For the last 12 months, I’ve been using the Google Pixel 6 Pro and my mum, the Pixel 6. If you asked her what she loves most about her phone, she’d tell you it’s “the size, the speed, the clarity, the tricks you can do with the camera and the battery life”. She upgraded from a Samsung Galaxy S10 that should have been retired about a year prior, and at the start, told me the Pixel 6 was “too smart” for her. A year later? “It’s still too smart for me,” she says, with a chuckle.
But she still uses it a concerning amount, mostly for watching YouTube, sending me cat videos on Instagram, leaving me on ‘read’ in Messenger and taking far too many photos of her other child (read: favourite child), a Jack Russell by the name of Archie.
The reason I’ve shared her experience is because the Pixel 7 is for people like my mum.
It’s a good size, it’s light enough, is easy to do the basics on if you’ve only ever used Android, but if you want to do more, you can, and the battery is great….it’s just not as good as the Pixel 7 Pro, and that’s OK.
The Google Pixel 7
Google finally announced the Pixel 7 and 7 Pro early Friday morning. Both phones look and behave much the same as their predecessors, but as always, Google’s latest iteration of the base model Pixel is its best yet.
If I was to go out with the intention of buying a Google phone, I’d get myself the Pixel 7 Pro. But, as you’d expect, I require a lot from a phone for personal use. The camera needs to be exceptional, the screen size needs to be large enough so that I don’t need to wear my glasses just to scroll Twitter (and so I can watch the cat vids mum sends me as big as possible without moving to a tablet or laptop) and it kind-of needs to be the best of the best. Which is of course a side effect of this job. But all that meant I couldn’t tackle a review of the Pixel 7 as if I was the target market. Mostly because I’m not.
So, what does my mum think of the Pixel 7?
Firstly, the way she uses her Pixel drastically differs to how I would: minimal customisation and photography that isn’t too difficult. But, as I listed at the start, there are a few things she loves about her 6 that I thought I should hyperfixate on with the Pixel 7.
Mum criteria #1: Size
The first thing we both noticed was the smaller width of the Pixel 7 – a big tick, particularly for someone with smaller hands and no desire for a phone that’s comparable to a tablet in size. The Pixel 6 measures 160 mm x 74 mm x 10 mm; the Pixel 7 measures 155.6 mm x 73.2 mm x 8.7 mm. It’s only marginally smaller, but it’s enough of a difference for it to be noticeable. The Pixel 7 is also lighter, by 10 grams, yet the finish feels more premium. The matte casing feels good – of course you’d get a case, but you almost wouldn’t want to. Colour wise, mum loved the white. She’s clearly never used white tech while wearing makeup. But, the white is gorgeous, especially when paired with the silver camera bar.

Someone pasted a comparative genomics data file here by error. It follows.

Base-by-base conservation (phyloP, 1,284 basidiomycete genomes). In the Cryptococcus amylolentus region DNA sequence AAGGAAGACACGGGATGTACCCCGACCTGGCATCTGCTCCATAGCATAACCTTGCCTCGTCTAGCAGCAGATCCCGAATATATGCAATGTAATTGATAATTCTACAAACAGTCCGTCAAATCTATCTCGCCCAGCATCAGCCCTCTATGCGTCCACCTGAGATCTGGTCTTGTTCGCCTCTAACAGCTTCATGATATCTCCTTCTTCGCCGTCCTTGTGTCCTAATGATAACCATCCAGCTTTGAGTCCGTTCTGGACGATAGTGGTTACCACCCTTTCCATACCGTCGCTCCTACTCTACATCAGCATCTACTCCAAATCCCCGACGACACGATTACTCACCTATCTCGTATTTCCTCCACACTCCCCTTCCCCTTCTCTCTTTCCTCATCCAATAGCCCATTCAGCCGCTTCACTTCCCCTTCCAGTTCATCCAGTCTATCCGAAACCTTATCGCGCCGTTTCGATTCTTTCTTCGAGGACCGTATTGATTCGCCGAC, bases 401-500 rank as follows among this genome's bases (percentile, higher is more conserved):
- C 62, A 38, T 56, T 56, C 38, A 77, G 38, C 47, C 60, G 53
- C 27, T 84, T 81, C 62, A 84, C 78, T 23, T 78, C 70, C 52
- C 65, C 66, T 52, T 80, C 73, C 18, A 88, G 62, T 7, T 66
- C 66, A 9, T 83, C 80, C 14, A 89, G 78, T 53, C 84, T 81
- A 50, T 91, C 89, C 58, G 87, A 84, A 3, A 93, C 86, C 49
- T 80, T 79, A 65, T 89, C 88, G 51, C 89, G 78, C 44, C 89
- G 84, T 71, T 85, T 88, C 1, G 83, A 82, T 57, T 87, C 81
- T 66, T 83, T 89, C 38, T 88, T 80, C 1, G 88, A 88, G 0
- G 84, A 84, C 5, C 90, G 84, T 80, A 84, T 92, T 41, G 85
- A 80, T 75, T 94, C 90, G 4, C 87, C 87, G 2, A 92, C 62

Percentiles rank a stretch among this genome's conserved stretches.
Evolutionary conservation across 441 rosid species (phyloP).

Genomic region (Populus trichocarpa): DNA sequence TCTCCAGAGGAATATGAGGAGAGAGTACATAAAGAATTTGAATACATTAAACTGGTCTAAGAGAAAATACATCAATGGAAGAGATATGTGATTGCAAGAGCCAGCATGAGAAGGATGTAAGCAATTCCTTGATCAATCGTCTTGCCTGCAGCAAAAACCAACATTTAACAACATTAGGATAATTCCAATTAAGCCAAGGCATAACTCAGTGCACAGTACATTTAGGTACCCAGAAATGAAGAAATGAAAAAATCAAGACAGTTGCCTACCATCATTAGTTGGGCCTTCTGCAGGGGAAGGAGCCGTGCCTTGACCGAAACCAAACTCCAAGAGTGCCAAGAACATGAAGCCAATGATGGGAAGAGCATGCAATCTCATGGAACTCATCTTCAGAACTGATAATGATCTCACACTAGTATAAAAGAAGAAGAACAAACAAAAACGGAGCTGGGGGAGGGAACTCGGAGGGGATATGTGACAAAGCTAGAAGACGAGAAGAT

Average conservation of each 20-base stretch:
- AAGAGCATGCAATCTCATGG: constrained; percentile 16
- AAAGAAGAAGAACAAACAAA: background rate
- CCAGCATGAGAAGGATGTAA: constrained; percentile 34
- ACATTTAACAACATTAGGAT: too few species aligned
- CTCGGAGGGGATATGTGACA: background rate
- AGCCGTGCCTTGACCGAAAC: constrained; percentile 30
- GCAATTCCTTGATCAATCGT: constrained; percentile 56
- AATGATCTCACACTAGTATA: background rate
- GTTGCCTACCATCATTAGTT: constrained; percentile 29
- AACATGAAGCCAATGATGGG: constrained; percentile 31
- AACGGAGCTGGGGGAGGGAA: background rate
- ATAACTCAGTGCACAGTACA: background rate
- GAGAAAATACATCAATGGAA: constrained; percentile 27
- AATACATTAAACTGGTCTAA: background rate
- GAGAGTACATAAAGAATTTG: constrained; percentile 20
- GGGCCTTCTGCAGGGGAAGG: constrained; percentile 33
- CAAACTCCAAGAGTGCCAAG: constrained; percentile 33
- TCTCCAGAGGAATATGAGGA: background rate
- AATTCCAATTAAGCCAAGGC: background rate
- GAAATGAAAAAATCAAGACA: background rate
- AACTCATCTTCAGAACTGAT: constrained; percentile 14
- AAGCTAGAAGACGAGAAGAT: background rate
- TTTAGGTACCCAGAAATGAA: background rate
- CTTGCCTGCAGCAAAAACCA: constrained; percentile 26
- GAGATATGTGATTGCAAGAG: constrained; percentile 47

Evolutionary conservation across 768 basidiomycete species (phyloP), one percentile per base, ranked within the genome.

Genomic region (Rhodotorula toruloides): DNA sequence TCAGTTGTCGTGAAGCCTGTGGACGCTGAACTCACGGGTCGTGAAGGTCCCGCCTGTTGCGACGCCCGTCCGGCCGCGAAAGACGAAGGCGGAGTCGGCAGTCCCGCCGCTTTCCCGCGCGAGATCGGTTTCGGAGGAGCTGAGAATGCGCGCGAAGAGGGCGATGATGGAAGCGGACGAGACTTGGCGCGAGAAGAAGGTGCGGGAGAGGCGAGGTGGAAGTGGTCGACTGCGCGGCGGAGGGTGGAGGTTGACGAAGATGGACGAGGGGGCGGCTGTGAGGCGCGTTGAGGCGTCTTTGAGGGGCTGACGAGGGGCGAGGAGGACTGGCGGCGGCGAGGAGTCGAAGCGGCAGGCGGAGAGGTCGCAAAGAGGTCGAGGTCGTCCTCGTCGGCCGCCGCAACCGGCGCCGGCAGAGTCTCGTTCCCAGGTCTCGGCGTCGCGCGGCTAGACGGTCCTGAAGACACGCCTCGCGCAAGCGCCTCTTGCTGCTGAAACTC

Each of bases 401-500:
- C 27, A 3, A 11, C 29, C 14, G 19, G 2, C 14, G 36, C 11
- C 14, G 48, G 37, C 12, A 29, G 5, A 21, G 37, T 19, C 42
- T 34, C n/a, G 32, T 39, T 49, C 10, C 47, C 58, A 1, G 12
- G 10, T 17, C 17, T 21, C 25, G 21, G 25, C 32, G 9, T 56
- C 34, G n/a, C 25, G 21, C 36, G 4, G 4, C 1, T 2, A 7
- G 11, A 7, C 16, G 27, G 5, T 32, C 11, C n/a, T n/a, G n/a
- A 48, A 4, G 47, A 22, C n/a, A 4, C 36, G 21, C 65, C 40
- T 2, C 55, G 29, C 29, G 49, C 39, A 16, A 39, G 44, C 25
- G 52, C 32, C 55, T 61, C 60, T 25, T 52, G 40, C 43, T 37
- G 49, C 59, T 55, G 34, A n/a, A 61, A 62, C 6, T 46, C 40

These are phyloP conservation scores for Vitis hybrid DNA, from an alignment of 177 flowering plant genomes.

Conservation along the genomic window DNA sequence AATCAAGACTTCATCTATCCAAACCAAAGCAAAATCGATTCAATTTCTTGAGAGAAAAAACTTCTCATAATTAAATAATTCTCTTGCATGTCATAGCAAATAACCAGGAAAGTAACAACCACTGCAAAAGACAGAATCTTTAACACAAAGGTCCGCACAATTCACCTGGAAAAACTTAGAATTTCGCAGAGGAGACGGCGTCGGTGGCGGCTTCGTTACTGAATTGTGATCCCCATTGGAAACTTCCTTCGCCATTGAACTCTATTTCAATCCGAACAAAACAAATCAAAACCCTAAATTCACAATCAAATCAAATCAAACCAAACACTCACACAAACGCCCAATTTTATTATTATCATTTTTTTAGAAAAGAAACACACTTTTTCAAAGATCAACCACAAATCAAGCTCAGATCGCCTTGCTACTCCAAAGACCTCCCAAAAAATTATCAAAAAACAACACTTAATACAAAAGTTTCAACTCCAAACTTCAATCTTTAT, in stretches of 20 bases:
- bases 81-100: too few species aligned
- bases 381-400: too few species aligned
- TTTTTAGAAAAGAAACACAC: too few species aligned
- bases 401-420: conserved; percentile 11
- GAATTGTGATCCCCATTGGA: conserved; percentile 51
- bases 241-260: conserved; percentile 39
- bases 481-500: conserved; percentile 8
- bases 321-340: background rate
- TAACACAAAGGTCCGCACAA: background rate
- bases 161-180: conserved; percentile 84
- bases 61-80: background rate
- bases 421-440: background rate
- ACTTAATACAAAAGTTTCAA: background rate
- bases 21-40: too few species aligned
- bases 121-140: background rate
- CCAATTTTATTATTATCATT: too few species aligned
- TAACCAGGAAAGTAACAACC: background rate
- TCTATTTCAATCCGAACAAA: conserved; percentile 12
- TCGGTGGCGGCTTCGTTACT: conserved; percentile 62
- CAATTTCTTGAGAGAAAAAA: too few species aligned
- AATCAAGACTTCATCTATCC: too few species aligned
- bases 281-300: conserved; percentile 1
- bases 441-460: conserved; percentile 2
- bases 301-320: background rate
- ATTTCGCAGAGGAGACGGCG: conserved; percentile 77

We’ve tackled size, but what about speed?
Mum criteria #2: Speed
The responsiveness of the Pixel 7 when compared to the 6 is a noticeable improvement. Fingerprint unlock works super quick, and while we’re on authentication, as for face unlock, it’s faster than Apple’s and I’m yet to run into a problem. This is a new feature this year with the Pixel range, but mum was impressed with the thought of being able to unlock her phone while her thumb (yep, she uses her thumb, not her index finger) is covered in dirt from gardening. But opening and closing apps is seconds quicker (you can mostly thank the Google Tensor G2 chip for this), so that gets the mum tick, too.
Mum criteria #3: Clarity
When it comes to clarity, mum was always impressed with how bright the screen can go in the daylight – this is upped with the Pixel 7, and as someone who spends a lot of time outside in Sydney sun, screen brightness is important. She also likes how “unpixelled” videos look, that is, refresh rate, smooth image rendering, ease in use without wearing glasses. There’s not that much of a noticeable difference between the Pixel 6 and the new 7, both are beautiful OLED displays, but the PPI has been upped to 416 this year from 411 and the 7 will give you 1400 nits (peak brightness).
As for refresh rate, both are up to 90Hz – I have to say, upping the chip to the G2 gives the illusion all of this is brighter, clearer and faster, even if it is only minor under the hood.
Worth mentioning here is that the software looks good. Android on a Google phone is stunning, as is the ability to customise your apps to the colour scheme of your wallpaper.
Mum criteria #4: Camera
Like many of us, camera quality is important. This year, the camera is mostly unchanged, with the 7 packing the same specs (on paper) as the Pixel 6. The 50MP rear camera is exactly the same, but Super Res Zoom allows it to go one step further, to 8x, while the 12MP ultrawide camera is also the same. The selfie cam, however, gets a boost, from 8MP to 10.8MP. You also get Photo Unblur this year, a feature exclusive to the Pixel 7 and Pixel 7 Pro.
But let’s see what all of that means in practice.
A quick photo you’d snap without bothering to set a frame. This is the 50MP main camera. As you can see, the Pixel 7 pic (right) has a more clear background than the 6, the colours don’t seem all that different.
Next, another main camera shot, but this time you can see the more realistic green in the Pixel 7 (right).
Upon getting closer to the succulents, the ultrawide is clear in both snaps, but the green is less turquoise in the Pixel 7 pic (right).
Taking a more macro shot is where the camera stops being impressive.
Especially when we add the Google Pixel 7 Pro to the mix and go a little closer.